[CrossRef] | [PubMed]
 
Lin  YT;  Liao  SC:  Hashimoto encephalopathy presenting as schizophrenia-like disorder.  Cogn Behav Neurol 2009; 22:197–201
[CrossRef] | [PubMed]
 
Arrojo  M;  Perez-Rodriguez  MM;  Mota  M  et al:  Psychiatric presentation of Hashimoto’s encephalopathy.  Psychosom Med 2007; 69:200–201
[CrossRef] | [PubMed]
 
Wilcox  RA;  To  T;  Koukourou  A  et al:  Hashimoto’s encephalopathy masquerading as acute psychosis.  J Clin Neurosci 2008; 15:1301–1304
[CrossRef] | [PubMed]
 
Sporis  D;  Habek  M;  Mubrin  Z  et al:  Psychosis and EEG abnormalities as manifestations of Hashimoto encephalopathy.  Cogn Behav Neurol 2007; 20:138–140
[CrossRef] | [PubMed]
 
Mocellin  R;  Walterfang  M;  Velakoulis  D:  Hashimoto’s encephalopathy: epidemiology, pathogenesis, and management.  CNS Drugs 2007; 21:799–811
[CrossRef] | [PubMed]
 
References Container

FIGURE 1. Anti-TPO Serum Titer Levels (kU/l) Over the Course of Treatment

Anti-TPO serum titer levels in kU/l (reference range: −60) over the course of treatment in weeks. CPT 1: corticosteroid pulse treatment followed by oral maintenance at Period 1; CPT 2: corticosteroid pulse treatment followed by oral maintenance at Period 2; CPM: cyclophosphamide treatment with 750mg/m3.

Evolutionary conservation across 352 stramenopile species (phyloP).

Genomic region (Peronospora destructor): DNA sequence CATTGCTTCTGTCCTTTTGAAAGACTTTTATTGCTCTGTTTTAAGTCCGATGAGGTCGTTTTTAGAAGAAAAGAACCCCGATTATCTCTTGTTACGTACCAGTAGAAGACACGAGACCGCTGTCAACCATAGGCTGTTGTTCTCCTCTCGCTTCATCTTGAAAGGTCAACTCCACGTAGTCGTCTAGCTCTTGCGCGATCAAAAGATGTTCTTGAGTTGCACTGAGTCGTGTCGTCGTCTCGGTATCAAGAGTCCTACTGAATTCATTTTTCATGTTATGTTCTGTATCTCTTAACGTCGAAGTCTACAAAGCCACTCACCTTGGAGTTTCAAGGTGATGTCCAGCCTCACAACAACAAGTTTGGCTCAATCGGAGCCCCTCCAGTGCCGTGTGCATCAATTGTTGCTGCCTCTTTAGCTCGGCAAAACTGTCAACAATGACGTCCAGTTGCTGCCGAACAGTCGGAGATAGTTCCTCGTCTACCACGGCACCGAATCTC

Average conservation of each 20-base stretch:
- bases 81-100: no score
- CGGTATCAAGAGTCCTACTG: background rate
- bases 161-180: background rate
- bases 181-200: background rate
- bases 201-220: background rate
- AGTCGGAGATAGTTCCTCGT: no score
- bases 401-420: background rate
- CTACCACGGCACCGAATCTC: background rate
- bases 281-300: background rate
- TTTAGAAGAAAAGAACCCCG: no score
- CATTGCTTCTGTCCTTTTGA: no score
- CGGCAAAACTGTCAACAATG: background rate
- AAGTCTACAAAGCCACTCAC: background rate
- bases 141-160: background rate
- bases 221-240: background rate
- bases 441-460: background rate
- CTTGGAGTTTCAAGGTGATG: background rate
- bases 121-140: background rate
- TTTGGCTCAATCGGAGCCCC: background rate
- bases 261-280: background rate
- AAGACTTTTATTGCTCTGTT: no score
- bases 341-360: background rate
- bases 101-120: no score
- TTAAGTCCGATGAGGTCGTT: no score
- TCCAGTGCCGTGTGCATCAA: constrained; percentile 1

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References

Castillo  P;  Woodruff  B;  Caselli  R  et al:  Steroid-responsive encephalopathy associated with autoimmune thyroiditis.  Arch Neurol 2006; 63:197–202
[CrossRef] | [PubMed]
 
Marshall  GA;  Doyle  JJ:  Long-term treatment of Hashimoto’s encephalopathy.  J Neuropsychiatry Clin Neurosci 2006; 18:14–20
[CrossRef] | [PubMed]
 
Lin  YT;  Liao  SC:  Hashimoto encephalopathy presenting as schizophrenia-like disorder.  Cogn Behav Neurol 2009; 22:197–201
[CrossRef] | [PubMed]
 
Arrojo  M;  Perez-Rodriguez  MM;  Mota  M  et al:  Psychiatric presentation of Hashimoto’s encephalopathy.  Psychosom Med 2007; 69:200–201
[CrossRef] | [PubMed]
 
Wilcox  RA;  To  T;  Koukourou  A  et al:  Hashimoto’s encephalopathy masquerading as acute psychosis.  J Clin Neurosci 2008; 15:1301–1304
[CrossRef] | [PubMed]
 
Sporis  D;  Habek  M;  Mubrin  Z  et al:  Psychosis and EEG abnormalities as manifestations of Hashimoto encephalopathy.  Cogn Behav Neurol 2007; 20:138–140
[CrossRef] | [PubMed]
 
Mocellin  R;  Walterfang  M;  Velakoulis  D:  Hashimoto’s encephalopathy: epidemiology, pathogenesis, and management.  CNS Drugs 2007; 21:799–811
[CrossRef] | [PubMed]
 
References Container